What do the tests mean?
The tests measure the amount of coliform and enterococcus bacteria. A beach will be posted if a single sample at a beach measures a high level of either of these bacteria, said John Van Rhyn, water quality expert with the county’s Environmental Health Department.
Signs could also be posted if the tests, averaged over five consecutive weeks, show levels elevated enough to cause some concern, he said.
Once a beach is posted, health officials must continue to monitor the area. The signs come down only after a beach gets a clean bill of health, Van Rhyn said.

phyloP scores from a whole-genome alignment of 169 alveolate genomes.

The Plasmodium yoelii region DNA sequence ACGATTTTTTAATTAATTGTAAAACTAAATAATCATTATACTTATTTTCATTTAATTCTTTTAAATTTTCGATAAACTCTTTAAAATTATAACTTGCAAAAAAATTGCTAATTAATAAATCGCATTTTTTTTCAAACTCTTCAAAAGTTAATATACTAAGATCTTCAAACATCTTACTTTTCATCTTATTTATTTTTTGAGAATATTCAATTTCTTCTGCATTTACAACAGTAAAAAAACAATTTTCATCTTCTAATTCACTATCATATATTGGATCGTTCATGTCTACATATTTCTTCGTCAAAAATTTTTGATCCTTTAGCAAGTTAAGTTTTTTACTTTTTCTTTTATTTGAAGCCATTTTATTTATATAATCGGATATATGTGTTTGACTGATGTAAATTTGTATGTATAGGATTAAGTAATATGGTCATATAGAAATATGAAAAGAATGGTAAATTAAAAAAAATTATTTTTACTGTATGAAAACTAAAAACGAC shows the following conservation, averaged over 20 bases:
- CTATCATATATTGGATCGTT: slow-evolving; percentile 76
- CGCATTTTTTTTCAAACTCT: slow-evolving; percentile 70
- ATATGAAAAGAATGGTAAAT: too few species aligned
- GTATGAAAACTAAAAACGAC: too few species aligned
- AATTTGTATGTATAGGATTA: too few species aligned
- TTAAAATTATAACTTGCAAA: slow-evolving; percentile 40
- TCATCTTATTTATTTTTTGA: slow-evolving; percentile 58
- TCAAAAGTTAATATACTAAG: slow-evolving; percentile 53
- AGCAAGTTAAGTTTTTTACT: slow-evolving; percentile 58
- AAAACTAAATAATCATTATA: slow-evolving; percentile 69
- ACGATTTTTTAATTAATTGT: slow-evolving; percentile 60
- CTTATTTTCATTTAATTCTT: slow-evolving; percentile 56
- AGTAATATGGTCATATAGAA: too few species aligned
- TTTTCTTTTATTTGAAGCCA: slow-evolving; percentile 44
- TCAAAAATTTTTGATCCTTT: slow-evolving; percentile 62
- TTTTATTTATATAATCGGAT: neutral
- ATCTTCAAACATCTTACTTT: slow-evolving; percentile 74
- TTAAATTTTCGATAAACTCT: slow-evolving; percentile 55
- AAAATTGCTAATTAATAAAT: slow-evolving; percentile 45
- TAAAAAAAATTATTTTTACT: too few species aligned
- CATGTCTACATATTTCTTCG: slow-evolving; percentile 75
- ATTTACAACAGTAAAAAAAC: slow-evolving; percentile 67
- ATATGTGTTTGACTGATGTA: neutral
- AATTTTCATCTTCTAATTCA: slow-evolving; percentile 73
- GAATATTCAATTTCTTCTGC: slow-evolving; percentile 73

Posting a beach is different from a beach closure. When a beach is posted, 300 feet of beach are marked with signs which state, in both English and Spanish, that there might be a potential health risk. A beach closure is marked with signs which emphatically warn, “Keep out,” Van Rhyn said.
A beach would be closed only if officials were certain of a serious health risk, such as a sewer spill, Van Rhyn said.
Van Rhyn noted that a posted beach could still be shut down. Lifeguards have expressed concern about contaminated water and may prohibit swimming so as not to put themselves at risk.